It gets easier. Since A, HDD, 24, and the 90,000 will remain the same, we calculate those first and get 840 for a multiplier (500 x 6300 x 24)/90,000 = 840. We then divide that number by any R-value we want to evaluate for the wall. Dividing by R is the same as multiplying by U.

Before your improvements, your basement walls are using 840 divided by 2 or 420 Therms.
With R-20 walls (the 1" foam) 840 is divided by 20 for 42 Therms.
With R-25 walls (the 2" foam) 840 is divided by 25 for 33.6 Therms.

At $1.00 per Therm, you would be paying $420 per year to heat the basement to 70� with no improvements. HDD is based upon 70�.
$42 per year to heat it with the 1" option and $33.60 per year to heat it with the 2" option.

Going to 2 inch foam will save you $8.40 per year.

In this case, 1" will breathe a little better than the 2" and do the job just fine.

If you want me to sharpen my pencil and fine tune these numbers I can, but this is a very good look at the range of savings.

If your concrete walls have some imperfections you want to smooth out before attaching the rigid foam, an angle grinder works great. If you want it even better, use a diamond cup. Thought I would mention those just before xmas .

Bud

 
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12-03-12, 07:29 PM   #8  
Bud,

WOW! Your the man. Thanks for that.

The difference in cost from 1" to 2" is $10 per board in my area. Total cost difference around $400. With your calculation it would take roughly 47 years to break even! Hardly worth it. So I think I will just go with the 1" XPS and in between the 2x4 wall the r-15 Roxul.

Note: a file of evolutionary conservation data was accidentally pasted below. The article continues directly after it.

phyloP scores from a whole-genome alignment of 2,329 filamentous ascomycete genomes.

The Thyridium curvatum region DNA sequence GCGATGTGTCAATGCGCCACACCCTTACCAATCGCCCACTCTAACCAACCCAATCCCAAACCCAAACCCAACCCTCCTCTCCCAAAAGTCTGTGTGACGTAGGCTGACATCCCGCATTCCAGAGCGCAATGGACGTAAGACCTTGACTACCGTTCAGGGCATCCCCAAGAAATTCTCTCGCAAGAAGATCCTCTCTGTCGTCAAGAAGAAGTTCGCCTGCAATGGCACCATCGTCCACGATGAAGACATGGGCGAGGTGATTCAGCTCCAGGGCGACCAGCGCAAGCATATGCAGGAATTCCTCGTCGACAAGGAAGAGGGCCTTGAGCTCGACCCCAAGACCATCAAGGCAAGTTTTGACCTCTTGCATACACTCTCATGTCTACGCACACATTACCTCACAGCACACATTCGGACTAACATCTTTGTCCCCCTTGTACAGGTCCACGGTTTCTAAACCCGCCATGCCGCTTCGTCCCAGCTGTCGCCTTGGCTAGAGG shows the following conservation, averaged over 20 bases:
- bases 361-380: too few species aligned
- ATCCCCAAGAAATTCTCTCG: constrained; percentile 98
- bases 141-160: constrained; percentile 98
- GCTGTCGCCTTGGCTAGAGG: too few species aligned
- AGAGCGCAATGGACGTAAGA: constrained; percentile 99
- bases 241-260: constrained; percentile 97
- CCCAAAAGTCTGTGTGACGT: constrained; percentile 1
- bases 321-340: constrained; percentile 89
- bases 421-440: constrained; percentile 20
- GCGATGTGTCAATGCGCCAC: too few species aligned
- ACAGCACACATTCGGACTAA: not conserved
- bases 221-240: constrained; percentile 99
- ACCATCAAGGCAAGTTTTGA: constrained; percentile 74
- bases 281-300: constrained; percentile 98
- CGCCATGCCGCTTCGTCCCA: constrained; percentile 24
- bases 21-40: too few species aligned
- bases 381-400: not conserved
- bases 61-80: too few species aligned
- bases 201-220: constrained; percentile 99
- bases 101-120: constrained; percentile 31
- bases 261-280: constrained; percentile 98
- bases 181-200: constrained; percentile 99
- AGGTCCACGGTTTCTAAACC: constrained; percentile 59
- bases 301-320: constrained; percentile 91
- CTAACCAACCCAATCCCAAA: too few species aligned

I am also going to do the rim joists. The builder has r11 fiberglass up in those areas. Should I stick with 1" XPS here as well or up it to 2" XPS for the rim joists? Once I put in the foam I am going to use great stuff (I wonder how many cans that will take) to seal the edges of the foam. Should I throw the r11 fiberglass back up in there to take up the cavity space, use Roxul to take up the space, or just leave it?

 
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12-03-12, 09:48 PM   #9  
You can play with that equation anywhere in the house. There are just a few guesstimates necessary to get all of the pieces to add up to your total energy use. I like, walls, windows/doors, ceiling, foundation, and air leakage, as the 5 major groups. When you see those add up and come close to what you are actually spending you gain confidence in the numbers you put into the math.

Not sure what your NG prices are, but when they were headed to $7 a Therm, the decisions were different. My current oil prices, adjusted for BTUs, are 3.5 times that $1.00 per therm. If we only knew what fuel prices were going to be 10 yrs from now. I'm adding 3.5" of foam over the entire exteriors walls of my house, I think prices are going up in time.

As for the rim joist, I would use Roxul for all of it, R-20 or better. Use caulking or foam to seal first. I find caulking less expensive and gives a better seal with small gaps. You can run your finger over it to smooth it out and push it into place. You can't touch that foam until it drys and then it is a pain to trim. You can use up and scraps of leftover 1" foam, just double or triple them up. A bale or two of 6" Roxul makes for a nice quick job, it is already cut to width.

Enjoy and let us know how it comes out.

Bud
PS, use pressure treated wood anywhere it will contact the concrete.


Last edited by Bud9051; 12-03-12 at 09:51 PM. Reason: addition